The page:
The redesign does have some shortcomings. Just2Trade splits the display of a customer’s balances across three different tabs, forcing you to click each to see your account value, cash available for trading and cash available to withdraw. Most online brokers show all three figures on the same page; splitting up the displays seems inefficient.
To enter an order, you hit the “Get Quote” button after the ticker is entered, and that brings up a real-time quote. However, it doesn’t refresh automatically as prices change, a feature the firm plans to add. At present, you have to click refresh to get an update.
Mobile technology is another item on Just2Trade’s drawing board, says Ahmed. In this case, the designers aim for a summertime release. Multileg options trading should also be available at that time.
Just2Trade does have some capabilities others lack. For instance, it gives you fractional shares of a stock after reinvesting your dividends. Most brokers will only purchase whole shares of stock, then stash any left-over money in your cash balance.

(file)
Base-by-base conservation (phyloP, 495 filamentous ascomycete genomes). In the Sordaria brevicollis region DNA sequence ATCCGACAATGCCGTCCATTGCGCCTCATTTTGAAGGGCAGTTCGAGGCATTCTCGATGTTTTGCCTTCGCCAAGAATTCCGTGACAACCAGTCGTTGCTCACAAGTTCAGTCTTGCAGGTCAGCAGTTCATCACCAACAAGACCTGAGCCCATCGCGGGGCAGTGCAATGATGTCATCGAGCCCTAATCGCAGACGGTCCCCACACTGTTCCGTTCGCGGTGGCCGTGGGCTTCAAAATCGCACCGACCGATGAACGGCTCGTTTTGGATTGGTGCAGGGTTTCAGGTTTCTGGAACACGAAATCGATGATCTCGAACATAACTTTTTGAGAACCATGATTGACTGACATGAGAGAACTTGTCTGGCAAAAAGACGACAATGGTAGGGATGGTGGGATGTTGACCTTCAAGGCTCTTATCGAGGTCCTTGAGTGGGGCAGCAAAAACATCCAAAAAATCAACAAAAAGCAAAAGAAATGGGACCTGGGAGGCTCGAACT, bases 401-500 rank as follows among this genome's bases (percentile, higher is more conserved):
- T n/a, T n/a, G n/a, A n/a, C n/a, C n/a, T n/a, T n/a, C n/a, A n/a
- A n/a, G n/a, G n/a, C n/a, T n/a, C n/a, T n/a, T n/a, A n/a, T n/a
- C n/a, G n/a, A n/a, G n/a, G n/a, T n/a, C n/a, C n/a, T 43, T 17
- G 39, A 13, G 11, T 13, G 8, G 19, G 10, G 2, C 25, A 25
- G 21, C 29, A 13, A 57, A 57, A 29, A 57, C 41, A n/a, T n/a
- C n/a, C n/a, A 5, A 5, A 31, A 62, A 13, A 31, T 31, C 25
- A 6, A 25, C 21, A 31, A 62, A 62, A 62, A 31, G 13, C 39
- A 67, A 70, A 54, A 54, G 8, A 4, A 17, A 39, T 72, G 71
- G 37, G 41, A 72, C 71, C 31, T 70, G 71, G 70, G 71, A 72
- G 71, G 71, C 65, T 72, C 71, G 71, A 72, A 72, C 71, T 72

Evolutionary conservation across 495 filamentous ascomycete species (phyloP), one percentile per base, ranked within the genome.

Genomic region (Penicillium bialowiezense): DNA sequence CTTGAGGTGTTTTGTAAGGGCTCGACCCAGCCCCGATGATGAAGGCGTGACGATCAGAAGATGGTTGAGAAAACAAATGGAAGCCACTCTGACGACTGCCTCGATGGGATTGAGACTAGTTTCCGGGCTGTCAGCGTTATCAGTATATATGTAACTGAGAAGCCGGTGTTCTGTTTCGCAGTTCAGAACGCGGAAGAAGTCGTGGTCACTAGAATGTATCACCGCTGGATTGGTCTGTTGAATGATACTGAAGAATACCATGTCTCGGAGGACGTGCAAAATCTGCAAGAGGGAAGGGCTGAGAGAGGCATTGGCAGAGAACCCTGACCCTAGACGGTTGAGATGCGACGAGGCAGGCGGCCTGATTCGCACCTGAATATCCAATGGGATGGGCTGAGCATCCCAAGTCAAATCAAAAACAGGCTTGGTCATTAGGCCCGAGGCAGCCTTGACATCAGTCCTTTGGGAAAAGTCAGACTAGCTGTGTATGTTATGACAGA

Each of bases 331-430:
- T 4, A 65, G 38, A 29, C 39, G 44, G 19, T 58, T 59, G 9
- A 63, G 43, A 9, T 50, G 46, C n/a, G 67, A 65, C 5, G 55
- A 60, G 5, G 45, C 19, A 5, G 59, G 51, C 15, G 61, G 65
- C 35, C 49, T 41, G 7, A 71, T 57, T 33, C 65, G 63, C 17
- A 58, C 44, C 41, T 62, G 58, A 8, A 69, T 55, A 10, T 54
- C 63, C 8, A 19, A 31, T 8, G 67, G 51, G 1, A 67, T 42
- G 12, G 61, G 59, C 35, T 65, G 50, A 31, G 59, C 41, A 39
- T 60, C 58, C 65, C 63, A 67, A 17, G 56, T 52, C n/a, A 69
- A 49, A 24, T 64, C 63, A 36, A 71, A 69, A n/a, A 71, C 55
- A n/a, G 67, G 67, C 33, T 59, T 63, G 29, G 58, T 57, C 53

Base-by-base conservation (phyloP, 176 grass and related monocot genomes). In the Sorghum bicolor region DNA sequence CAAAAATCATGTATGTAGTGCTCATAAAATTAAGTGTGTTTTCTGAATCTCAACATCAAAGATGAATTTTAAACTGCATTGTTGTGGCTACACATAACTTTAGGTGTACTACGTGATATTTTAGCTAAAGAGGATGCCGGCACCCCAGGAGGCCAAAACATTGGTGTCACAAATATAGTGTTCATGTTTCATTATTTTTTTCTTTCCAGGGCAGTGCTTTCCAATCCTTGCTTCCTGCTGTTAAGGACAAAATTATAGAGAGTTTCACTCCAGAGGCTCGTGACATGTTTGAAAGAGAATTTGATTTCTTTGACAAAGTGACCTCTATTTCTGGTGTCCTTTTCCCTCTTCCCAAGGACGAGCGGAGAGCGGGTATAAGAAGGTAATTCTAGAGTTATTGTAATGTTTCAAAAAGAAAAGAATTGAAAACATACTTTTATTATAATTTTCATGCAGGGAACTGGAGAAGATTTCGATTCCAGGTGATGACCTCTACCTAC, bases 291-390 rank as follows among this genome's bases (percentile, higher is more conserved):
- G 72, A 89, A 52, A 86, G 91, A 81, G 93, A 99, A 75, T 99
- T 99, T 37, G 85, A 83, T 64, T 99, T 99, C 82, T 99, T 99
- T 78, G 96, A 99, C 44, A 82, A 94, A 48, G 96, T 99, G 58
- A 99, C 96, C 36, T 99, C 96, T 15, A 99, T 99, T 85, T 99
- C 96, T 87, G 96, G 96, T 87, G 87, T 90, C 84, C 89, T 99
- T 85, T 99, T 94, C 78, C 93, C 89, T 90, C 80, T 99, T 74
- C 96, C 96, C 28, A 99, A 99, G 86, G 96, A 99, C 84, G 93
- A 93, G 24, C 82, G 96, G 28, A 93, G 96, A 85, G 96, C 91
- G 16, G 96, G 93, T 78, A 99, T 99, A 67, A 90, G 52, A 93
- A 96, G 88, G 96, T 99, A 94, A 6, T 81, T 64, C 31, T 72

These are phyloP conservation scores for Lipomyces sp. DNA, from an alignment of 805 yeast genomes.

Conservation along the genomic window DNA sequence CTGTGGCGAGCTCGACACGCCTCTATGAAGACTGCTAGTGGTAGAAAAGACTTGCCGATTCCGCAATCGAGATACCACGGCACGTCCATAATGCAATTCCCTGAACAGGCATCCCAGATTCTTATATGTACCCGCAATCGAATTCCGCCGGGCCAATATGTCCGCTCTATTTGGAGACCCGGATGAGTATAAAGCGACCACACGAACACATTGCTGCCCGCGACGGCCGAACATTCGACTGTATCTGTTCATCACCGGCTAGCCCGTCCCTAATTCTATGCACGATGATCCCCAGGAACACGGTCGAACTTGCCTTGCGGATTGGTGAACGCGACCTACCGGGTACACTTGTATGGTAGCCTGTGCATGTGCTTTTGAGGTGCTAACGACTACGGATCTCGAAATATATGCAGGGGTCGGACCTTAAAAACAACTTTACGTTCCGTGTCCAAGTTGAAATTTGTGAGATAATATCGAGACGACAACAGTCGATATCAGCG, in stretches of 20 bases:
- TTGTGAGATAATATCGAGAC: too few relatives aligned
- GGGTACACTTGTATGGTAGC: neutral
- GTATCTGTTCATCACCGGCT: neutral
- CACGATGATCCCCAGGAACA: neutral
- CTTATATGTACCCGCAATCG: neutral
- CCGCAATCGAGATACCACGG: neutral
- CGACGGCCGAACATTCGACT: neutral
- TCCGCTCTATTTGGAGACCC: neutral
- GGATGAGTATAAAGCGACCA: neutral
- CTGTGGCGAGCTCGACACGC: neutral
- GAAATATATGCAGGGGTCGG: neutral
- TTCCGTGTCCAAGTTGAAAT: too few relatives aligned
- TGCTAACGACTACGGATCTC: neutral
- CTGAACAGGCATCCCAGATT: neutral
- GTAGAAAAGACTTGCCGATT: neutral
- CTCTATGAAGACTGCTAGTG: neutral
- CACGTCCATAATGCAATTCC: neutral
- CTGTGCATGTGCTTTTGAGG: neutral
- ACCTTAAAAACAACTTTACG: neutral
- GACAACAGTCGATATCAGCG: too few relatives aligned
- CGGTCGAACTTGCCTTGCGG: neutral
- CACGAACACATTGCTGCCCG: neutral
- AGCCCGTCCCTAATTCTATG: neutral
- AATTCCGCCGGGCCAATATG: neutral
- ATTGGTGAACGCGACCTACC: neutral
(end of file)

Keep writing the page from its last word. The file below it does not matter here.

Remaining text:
Morningstar research has been integrated into the site, and all content is free to customers. Customizable charts, which will also be free, are to arrive shortly. There are other deep-discount brokers that charge their customers for many of these services, which include Scivantage’s Maxit for capital-gains accounting. “No gimmicks, that is very important to us,” says Ahmed.
You can open an account with Just2-Trade online and start trading quickly. Ahmed says the fastest way to fund your account is via a wire transfer, but you can also establish an automatic clearing house (ACH) connection so you can transfer funds from a bank account.